Two things you'll probably notice about this daiquiri:
1. It's not frozen.
2. It's not laden down with strawberries, bananas, mangoes or what have you.
No, this is the daiquiri at its purest, its original, its most authentic. True, there are perfectly tasty variations on this theme (we'll ignore the flavored glop that you see tourists gulping from bucket-size go cups on Bourbon Street), and a frozen daiquiri, made with all due attention and respect, is not a bad thing.
But an old-school daiquiri is an exercise in purity, as beautiful in its unadorned simplicity as a well-made martini or Manhattan. Of course, "well made" is a big factor here, as well: to fully realize the daiquiri's inherent beauty, be sure to measure your ingredients; free-pouring, while easier and cooler-looking than eyeballing a measuring cup, frequently leaves you with an odd-tasting drink. And while you can mix the daiquiri with different rums or in one of its fruit-enhanced variations, the use of fresh lime juice is absolutely essential; those little green plastic limes and day-glo bottles of Rose's should stay as far from your daiquiri as possible.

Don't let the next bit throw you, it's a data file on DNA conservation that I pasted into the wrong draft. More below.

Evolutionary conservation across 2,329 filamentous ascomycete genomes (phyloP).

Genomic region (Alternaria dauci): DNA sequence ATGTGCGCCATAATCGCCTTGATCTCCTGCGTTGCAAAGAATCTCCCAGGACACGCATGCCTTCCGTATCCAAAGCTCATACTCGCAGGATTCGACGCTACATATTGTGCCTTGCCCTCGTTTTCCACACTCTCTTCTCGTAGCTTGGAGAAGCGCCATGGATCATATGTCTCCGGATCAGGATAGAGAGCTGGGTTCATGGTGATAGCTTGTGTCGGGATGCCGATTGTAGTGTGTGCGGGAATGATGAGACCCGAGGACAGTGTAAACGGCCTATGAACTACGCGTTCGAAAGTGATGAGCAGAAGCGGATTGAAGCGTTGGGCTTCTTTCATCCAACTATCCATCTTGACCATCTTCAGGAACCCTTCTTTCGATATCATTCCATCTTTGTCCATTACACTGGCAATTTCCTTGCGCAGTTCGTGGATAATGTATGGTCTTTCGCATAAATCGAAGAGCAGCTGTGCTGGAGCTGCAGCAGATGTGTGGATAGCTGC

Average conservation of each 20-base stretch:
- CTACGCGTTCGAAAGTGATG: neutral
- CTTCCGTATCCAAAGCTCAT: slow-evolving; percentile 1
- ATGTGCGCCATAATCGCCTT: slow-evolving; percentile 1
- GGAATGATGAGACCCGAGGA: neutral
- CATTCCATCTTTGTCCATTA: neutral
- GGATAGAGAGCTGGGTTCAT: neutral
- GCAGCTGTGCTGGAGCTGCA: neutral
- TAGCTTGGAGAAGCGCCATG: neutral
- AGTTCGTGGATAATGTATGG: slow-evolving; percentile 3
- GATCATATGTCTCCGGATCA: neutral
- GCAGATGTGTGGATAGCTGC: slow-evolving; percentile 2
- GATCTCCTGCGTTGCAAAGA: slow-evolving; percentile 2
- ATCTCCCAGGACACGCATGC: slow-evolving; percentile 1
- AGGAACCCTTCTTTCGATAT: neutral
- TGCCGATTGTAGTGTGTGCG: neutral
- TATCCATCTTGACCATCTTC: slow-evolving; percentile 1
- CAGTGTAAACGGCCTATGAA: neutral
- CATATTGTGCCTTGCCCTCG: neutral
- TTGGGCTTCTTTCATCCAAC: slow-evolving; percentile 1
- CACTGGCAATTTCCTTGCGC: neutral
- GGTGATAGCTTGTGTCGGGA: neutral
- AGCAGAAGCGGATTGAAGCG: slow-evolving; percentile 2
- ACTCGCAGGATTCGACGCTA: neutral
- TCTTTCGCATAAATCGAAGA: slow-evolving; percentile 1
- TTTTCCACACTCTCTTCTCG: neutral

The daiquiri achieved timeless-classic status for a reason; take a moment this weekend to see what all the original fuss was about.
About the author: Paul Clarke blogs about cocktails at The Cocktail Chronicles and writes regularly on spirits and cocktails for Imbibe magazine. He lives in Seattle, where he works as a writer and magazine editor.
Time for a Drink: Daiquiri
About This Recipe
|This recipe appears in:||Summer of Rum--Or is that Rhum?|
- 2 ounces light rum (you can also use gold rum, but dark rum can be too heavy)
- 3/4 ounce fresh-squeezed lime juice (about 1/2 of a lime)
- 1 teaspoon sugar
Pour sugar and lime juice into a cocktail shaker and stir until sugar is dissolved. Add the rum and fill shaker with ice; shake well for 10 seconds and strain into a chilled cocktail glass. Garnish with a wedge of lime.